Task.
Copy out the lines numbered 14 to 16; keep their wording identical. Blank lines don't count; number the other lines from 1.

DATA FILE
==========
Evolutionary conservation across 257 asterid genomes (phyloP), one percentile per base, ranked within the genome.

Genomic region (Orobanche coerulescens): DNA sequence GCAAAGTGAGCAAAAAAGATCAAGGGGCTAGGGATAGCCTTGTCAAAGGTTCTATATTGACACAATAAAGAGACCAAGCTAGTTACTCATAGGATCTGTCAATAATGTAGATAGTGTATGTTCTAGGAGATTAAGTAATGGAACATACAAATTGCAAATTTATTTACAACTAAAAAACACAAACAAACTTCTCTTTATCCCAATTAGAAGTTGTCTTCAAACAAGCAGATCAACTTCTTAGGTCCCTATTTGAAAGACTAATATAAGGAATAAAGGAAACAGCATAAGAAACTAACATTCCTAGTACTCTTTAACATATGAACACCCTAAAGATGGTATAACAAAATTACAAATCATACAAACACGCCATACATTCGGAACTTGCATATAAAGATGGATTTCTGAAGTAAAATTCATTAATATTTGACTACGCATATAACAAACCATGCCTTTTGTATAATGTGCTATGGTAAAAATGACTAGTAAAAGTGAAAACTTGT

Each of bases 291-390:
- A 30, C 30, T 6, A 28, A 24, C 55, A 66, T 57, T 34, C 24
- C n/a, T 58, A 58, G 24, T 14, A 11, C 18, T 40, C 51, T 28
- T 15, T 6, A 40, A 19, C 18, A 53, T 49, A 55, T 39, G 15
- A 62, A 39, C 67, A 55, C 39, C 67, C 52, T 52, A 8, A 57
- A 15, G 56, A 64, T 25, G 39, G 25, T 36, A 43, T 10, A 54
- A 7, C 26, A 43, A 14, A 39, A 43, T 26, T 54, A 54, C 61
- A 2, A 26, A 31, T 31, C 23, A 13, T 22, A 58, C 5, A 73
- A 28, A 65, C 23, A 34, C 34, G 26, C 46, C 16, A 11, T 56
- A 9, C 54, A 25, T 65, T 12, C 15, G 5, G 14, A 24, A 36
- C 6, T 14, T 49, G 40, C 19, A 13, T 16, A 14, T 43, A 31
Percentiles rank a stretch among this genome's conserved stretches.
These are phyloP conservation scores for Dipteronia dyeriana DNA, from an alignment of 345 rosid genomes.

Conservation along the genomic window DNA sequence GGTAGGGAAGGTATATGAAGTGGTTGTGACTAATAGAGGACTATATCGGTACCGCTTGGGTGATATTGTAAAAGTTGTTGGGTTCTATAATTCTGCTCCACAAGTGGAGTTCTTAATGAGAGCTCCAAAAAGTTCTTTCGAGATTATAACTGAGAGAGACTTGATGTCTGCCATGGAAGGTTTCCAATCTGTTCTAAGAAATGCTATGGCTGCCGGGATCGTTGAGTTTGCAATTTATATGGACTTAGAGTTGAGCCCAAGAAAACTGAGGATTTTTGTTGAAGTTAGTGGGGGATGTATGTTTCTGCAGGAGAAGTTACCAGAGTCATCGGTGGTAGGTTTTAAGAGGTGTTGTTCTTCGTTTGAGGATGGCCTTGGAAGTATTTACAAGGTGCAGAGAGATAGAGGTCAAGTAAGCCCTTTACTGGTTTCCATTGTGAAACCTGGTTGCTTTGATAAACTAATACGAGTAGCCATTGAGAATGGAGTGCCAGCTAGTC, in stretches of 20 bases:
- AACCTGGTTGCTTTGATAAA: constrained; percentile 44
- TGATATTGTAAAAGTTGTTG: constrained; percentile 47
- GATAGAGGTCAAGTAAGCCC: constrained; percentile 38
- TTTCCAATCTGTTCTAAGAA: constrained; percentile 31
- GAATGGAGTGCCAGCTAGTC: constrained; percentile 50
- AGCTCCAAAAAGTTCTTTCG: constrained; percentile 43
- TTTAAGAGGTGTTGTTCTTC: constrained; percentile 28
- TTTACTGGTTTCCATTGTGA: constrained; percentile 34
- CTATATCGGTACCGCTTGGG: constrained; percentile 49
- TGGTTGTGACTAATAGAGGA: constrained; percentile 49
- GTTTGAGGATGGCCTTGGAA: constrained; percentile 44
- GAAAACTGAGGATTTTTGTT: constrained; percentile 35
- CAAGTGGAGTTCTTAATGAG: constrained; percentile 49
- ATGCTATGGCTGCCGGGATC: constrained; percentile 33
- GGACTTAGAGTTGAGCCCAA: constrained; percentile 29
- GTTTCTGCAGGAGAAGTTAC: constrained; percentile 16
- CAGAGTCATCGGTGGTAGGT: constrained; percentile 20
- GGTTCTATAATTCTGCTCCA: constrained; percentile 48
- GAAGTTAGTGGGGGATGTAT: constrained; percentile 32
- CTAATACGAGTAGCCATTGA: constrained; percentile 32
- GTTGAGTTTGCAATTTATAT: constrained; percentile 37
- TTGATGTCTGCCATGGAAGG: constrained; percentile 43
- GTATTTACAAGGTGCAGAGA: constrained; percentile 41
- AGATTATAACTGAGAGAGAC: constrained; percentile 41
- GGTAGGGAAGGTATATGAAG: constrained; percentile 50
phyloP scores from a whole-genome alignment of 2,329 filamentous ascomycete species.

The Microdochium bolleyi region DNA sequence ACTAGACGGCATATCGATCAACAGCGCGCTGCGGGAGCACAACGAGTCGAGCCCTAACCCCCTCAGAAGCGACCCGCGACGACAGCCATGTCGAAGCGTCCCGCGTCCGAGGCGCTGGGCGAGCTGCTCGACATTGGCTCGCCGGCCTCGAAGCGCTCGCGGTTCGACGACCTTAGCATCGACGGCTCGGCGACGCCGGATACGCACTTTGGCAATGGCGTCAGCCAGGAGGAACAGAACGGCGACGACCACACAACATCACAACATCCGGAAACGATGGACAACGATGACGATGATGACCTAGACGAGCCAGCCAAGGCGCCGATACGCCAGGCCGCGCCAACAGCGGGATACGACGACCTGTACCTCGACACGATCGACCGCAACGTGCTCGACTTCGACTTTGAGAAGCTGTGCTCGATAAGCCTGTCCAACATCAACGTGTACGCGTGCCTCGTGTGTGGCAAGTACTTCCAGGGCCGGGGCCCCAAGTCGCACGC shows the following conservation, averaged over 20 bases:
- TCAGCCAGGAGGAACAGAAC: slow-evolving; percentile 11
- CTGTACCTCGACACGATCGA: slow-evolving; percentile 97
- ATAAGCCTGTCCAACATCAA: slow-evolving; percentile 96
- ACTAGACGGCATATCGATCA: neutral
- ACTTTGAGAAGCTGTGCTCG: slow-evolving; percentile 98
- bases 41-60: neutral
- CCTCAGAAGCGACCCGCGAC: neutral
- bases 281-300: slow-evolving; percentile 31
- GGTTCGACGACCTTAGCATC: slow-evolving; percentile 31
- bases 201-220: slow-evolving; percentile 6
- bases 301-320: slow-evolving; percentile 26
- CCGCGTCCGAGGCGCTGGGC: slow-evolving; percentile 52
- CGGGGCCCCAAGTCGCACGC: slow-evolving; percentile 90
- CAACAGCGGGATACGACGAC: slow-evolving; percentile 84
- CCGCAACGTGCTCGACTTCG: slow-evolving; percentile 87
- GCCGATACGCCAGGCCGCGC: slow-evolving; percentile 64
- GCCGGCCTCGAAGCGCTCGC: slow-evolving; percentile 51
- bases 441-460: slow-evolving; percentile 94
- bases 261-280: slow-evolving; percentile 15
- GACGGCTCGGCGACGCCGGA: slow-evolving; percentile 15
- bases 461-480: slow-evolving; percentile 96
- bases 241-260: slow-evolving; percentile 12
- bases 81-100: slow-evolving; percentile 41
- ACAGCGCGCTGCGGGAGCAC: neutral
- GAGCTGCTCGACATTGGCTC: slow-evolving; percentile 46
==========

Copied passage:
Percentiles rank a stretch among this genome's conserved stretches.
These are phyloP conservation scores for Dipteronia dyeriana DNA, from an alignment of 345 rosid genomes.

Conservation along the genomic window DNA sequence GGTAGGGAAGGTATATGAAGTGGTTGTGACTAATAGAGGACTATATCGGTACCGCTTGGGTGATATTGTAAAAGTTGTTGGGTTCTATAATTCTGCTCCACAAGTGGAGTTCTTAATGAGAGCTCCAAAAAGTTCTTTCGAGATTATAACTGAGAGAGACTTGATGTCTGCCATGGAAGGTTTCCAATCTGTTCTAAGAAATGCTATGGCTGCCGGGATCGTTGAGTTTGCAATTTATATGGACTTAGAGTTGAGCCCAAGAAAACTGAGGATTTTTGTTGAAGTTAGTGGGGGATGTATGTTTCTGCAGGAGAAGTTACCAGAGTCATCGGTGGTAGGTTTTAAGAGGTGTTGTTCTTCGTTTGAGGATGGCCTTGGAAGTATTTACAAGGTGCAGAGAGATAGAGGTCAAGTAAGCCCTTTACTGGTTTCCATTGTGAAACCTGGTTGCTTTGATAAACTAATACGAGTAGCCATTGAGAATGGAGTGCCAGCTAGTC, in stretches of 20 bases: